2. Applications to Feed-forward PWM Modulation

For switching converters, feed-forward compensation is effective in reducing effects of source disturbances on converter outputs, and improving stead-state and dynamic response 5-7!. In this section, a unified control circuit is presented for feed-forward PWM control and a small-signal model for a single-stage-integrator modulator is also reported.

(a) Unified feed-forward PWM controllers

When a switching converter is operating at continuous conduction mode (CCM), the dc relationship between the source Vg and the output Vo is determined by the conversion-ratio M(D), i.e.

Vo /VE M(D)=P(D)/Q(D)                            (8)

where P(D) and Q(D) are polynomials in steady-state duty-ratio D. Table 1 lists the conversion-ratios for various converters 7!.

In order to make the output Vo proportional to the modulation reference vm and independent of the source voltage vg reference 7! proposed to replace Vo in reference 8! by AVm, yielding the modulation equation

vm Q(d)=(vg |A)P(d)                     (9)

where A is a proportional constant and vm is to control the output.

The implementation of the feed-forward PWM controllers can be unified for both trailing-edge and leading-edge modulation, using the general modulator of the present invention. The solution of (9) will lead to V0 =Avm at steady-state. Substituting P(d) and Q(d) for each converter into (9) results in modulation equations in the general-form for the trailing-edge modulation. Note that those non-quadratic converters listed in Table 1 have linear carriers that require only one state of integrator (v3=0), while those quadratic converters need two stages of integrators (v3>0). Leading-edge modulators can be obtained using (7). The results are also listed in Table 1. Notice that these controllers require at most two stages of integrators, and can be implemented with the general modulator shown in FIG. 4 (two stages) or in FIG. 6 (one stage). FIG. 5 is an open-loop feed-forward PWM controlled Watkins-Johnson converter and illustrates how to apply Table 1.

(b) Small-signal Dynamic Model of Feed-Forward Controlled Converters

To characterize the small-signal dynamics of feed-forward controlled converters, one can separate the whole converter system into two parts, i.e. the power stage and the modulator. The models of power stages have been established in 8! and the model of the modulator need to be derived.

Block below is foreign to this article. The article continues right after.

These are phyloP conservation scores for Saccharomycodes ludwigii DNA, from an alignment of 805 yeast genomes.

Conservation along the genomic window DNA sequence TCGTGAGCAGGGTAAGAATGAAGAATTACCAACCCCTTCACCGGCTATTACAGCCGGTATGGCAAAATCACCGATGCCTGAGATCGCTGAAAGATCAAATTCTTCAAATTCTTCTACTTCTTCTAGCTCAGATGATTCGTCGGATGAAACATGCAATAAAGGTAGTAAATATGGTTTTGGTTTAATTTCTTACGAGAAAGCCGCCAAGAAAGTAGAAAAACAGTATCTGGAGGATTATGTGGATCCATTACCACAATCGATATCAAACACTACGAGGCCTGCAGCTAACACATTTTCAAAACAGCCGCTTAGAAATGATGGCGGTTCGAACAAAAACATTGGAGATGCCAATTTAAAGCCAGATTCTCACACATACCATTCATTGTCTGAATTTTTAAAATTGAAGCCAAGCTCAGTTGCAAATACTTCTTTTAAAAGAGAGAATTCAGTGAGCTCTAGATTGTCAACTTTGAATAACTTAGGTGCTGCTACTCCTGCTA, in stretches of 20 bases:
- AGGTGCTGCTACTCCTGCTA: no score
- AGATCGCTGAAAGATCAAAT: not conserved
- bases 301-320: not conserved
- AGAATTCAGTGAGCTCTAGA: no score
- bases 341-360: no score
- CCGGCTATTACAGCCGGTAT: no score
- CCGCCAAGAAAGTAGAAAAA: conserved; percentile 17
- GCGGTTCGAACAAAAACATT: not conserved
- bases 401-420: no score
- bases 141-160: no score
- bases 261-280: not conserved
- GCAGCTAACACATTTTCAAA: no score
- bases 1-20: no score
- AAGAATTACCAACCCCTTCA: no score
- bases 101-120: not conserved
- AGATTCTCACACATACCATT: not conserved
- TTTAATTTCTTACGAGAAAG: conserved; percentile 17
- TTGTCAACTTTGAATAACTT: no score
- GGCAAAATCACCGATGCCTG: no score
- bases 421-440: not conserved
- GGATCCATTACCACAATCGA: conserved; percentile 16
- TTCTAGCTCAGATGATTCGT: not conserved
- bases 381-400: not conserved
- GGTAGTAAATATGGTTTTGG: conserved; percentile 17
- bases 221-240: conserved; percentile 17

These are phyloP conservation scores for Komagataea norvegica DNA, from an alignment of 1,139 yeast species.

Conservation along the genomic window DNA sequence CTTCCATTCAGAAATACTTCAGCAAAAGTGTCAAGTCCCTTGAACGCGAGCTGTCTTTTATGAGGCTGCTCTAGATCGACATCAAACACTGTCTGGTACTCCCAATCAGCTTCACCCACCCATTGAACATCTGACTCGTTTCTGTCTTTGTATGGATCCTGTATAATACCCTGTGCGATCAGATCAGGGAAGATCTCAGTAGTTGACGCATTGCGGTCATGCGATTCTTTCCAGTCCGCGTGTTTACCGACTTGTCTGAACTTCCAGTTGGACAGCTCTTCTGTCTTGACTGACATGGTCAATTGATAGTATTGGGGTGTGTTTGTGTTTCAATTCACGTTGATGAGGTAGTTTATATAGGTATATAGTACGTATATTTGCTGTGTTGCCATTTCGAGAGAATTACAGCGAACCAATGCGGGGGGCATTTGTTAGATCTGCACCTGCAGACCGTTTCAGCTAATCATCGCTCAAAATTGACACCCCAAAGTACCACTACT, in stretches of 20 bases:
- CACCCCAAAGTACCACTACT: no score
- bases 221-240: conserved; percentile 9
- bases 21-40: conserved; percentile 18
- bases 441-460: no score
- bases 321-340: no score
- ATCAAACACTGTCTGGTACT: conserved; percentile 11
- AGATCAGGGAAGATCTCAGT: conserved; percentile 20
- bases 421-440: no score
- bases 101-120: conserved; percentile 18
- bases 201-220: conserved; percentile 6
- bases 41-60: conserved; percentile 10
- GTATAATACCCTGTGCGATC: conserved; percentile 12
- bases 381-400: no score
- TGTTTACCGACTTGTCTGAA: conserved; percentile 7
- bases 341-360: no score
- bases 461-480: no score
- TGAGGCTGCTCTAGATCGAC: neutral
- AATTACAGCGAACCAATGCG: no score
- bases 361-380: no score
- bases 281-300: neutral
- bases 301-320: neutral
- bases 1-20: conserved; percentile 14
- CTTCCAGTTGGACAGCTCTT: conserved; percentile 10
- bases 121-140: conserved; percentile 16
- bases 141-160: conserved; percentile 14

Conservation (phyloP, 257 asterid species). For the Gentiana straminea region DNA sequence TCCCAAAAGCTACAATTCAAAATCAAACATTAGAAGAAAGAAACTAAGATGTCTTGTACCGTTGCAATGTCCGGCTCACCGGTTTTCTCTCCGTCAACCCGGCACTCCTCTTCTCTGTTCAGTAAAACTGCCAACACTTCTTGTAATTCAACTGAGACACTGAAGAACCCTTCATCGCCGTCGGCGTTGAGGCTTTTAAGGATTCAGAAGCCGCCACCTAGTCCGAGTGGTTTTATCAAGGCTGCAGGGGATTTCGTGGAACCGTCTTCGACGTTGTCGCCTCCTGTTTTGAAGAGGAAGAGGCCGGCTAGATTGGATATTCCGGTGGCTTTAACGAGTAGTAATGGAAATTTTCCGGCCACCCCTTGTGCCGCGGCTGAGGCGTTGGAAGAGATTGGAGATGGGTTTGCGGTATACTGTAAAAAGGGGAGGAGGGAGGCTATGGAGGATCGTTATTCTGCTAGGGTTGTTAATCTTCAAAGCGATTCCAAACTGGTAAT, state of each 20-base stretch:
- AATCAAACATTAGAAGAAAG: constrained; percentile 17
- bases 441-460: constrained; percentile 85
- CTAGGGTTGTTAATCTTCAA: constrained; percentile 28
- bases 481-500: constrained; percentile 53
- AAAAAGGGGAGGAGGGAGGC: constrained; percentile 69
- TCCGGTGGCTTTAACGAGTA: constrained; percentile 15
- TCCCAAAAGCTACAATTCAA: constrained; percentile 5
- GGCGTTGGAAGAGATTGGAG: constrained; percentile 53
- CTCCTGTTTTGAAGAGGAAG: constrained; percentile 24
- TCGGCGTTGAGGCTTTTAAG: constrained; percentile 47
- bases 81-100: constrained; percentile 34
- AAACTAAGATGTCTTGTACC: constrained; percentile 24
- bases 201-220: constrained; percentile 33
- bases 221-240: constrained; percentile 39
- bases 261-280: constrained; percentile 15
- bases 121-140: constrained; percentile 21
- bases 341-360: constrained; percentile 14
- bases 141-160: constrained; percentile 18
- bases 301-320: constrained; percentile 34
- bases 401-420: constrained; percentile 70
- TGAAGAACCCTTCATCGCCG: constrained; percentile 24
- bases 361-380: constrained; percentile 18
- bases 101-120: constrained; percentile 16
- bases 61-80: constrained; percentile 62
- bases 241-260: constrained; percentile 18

(i) Small-signal Model of the Modulator

The modulator with one integrator-stage is used as an example to illustrate the model of the modulator. Modulators with more than one integrator-stage are more complicated but can be analyzed similarly. The analytical result from 9! is used as the basis of this analysis and is restated as follows:

For an input with perturbation vc (t)=Vc +vC =VC +vcp sin(wt-θ), if the corespondent trailing-edge duty-ratio is dk =D+dp1 sin (k-1)wt-θφm1 !, then the magnitude of the modulator's small-signal transfer function is

|T|=|d/v|=dp1 |vcp(10)

and the phase log is

∠T=ωDT,+φm1                           (11)

The single integrator-stage modulator, shown in FIG. 6(a), has two inputs va and vb and one output duty-ratio d. Its small-signal model is shown in FIG. 6(b). For trailing-edge modulation, when input va =Vn +va =Vo +vap sin(wt-θ) is applied, the duty ratio was found to be

dk =D-(2/ωTs)(vsp /Va)sin(0.5ωdk TS)sin (k-1)ωt-θ+0.5ωdk TS!(12)

The small-signal assumption yields dk ≈D, thus

Ta =|Ta |∠Ta =-(2/ωTS)(1/Va)sin(0.5ωDTS)∠0.5ωDT.sub.S.                                                     (13)

The transfer function from vb to duty-ratio d is the naturally-sampled PWM, thus the result in 9! can be directly applied, hence, assuming that the integrator time-constant Ti equals the switching period TS gives rise to

Tb =|Tb |ΦTb =(1/Vb)Φ0,(14)

which is a real number. The magnitude and phase of Ta are plotted in FIG. 7(a) and 7(b), respectively where fs is the switching frequency and Fn=f/fs is the normalized frequency. FIG. 7(a) and 7(b) indicates that at low frequency, the modulator gain Ta can be considered as a frequency-independent real number. Ta and Tb may be used later for modeling the switching converters.

For a single integrator-stage leading-edge modulator, (10) to (14) are still valid except that the following modifications need to be done, i.e. d be replaced by d'=1-d, D be replaced by D'=1-D,d be replaced by d'=-d.

(ii) Small-signal models of the feed-forward controlled converter

Small-signal models for the feed-forward controlled converters can be obtained by combining the model of the modulator and the model of the power stage, as shown in FIG. 8. For example, for the trailing-edge feed-forward controlled buck converter, vc =vg and vb =vm. When the output low pass filter is not taken into account, the transfer function from vg to vo, i.e. the ripple rejection or the audio susceptibility, was found to be ##EQU2## where

A=D-sin(0.5ωDTS)/(ωTS),              (16)

B=sin2 (ωDTS)(0.5ωTS),          (17)